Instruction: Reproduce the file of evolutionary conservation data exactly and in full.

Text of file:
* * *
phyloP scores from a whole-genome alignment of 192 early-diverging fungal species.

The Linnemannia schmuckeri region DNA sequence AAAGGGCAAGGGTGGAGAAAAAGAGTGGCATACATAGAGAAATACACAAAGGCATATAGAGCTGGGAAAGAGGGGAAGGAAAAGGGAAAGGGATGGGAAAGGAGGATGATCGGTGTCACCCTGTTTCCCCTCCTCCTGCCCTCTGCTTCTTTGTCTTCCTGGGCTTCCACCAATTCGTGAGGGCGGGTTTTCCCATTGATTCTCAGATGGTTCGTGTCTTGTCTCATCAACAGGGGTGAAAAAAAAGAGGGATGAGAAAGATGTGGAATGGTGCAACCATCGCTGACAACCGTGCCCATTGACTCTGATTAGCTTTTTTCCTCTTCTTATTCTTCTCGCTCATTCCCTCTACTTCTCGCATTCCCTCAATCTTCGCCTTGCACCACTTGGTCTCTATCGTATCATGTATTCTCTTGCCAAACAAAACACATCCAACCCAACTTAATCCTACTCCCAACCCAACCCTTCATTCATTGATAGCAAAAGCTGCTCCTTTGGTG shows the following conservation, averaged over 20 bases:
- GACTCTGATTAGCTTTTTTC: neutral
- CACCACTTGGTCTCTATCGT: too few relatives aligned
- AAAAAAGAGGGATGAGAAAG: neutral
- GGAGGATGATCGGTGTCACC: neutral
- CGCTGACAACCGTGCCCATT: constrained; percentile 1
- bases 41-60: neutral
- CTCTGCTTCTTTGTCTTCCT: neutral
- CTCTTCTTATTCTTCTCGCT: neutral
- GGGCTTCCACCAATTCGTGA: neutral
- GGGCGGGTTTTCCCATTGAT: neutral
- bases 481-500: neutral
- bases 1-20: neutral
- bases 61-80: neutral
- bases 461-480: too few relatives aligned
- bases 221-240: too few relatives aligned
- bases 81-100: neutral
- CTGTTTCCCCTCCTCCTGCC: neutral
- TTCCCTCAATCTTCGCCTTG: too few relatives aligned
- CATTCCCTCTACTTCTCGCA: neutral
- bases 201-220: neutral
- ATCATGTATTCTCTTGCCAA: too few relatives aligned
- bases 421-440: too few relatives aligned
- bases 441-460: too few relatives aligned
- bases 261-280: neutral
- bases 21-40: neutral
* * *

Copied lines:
phyloP scores from a whole-genome alignment of 192 early-diverging fungal species.

The Linnemannia schmuckeri region DNA sequence AAAGGGCAAGGGTGGAGAAAAAGAGTGGCATACATAGAGAAATACACAAAGGCATATAGAGCTGGGAAAGAGGGGAAGGAAAAGGGAAAGGGATGGGAAAGGAGGATGATCGGTGTCACCCTGTTTCCCCTCCTCCTGCCCTCTGCTTCTTTGTCTTCCTGGGCTTCCACCAATTCGTGAGGGCGGGTTTTCCCATTGATTCTCAGATGGTTCGTGTCTTGTCTCATCAACAGGGGTGAAAAAAAAGAGGGATGAGAAAGATGTGGAATGGTGCAACCATCGCTGACAACCGTGCCCATTGACTCTGATTAGCTTTTTTCCTCTTCTTATTCTTCTCGCTCATTCCCTCTACTTCTCGCATTCCCTCAATCTTCGCCTTGCACCACTTGGTCTCTATCGTATCATGTATTCTCTTGCCAAACAAAACACATCCAACCCAACTTAATCCTACTCCCAACCCAACCCTTCATTCATTGATAGCAAAAGCTGCTCCTTTGGTG shows the following conservation, averaged over 20 bases:
- GACTCTGATTAGCTTTTTTC: neutral
- CACCACTTGGTCTCTATCGT: too few relatives aligned
- AAAAAAGAGGGATGAGAAAG: neutral
- GGAGGATGATCGGTGTCACC: neutral
- CGCTGACAACCGTGCCCATT: constrained; percentile 1
- bases 41-60: neutral
- CTCTGCTTCTTTGTCTTCCT: neutral
- CTCTTCTTATTCTTCTCGCT: neutral
- GGGCTTCCACCAATTCGTGA: neutral
- GGGCGGGTTTTCCCATTGAT: neutral
- bases 481-500: neutral
- bases 1-20: neutral
- bases 61-80: neutral
- bases 461-480: too few relatives aligned
- bases 221-240: too few relatives aligned
- bases 81-100: neutral
- CTGTTTCCCCTCCTCCTGCC: neutral
- TTCCCTCAATCTTCGCCTTG: too few relatives aligned
- CATTCCCTCTACTTCTCGCA: neutral
- bases 201-220: neutral
- ATCATGTATTCTCTTGCCAA: too few relatives aligned
- bases 421-440: too few relatives aligned
- bases 441-460: too few relatives aligned
- bases 261-280: neutral
- bases 21-40: neutral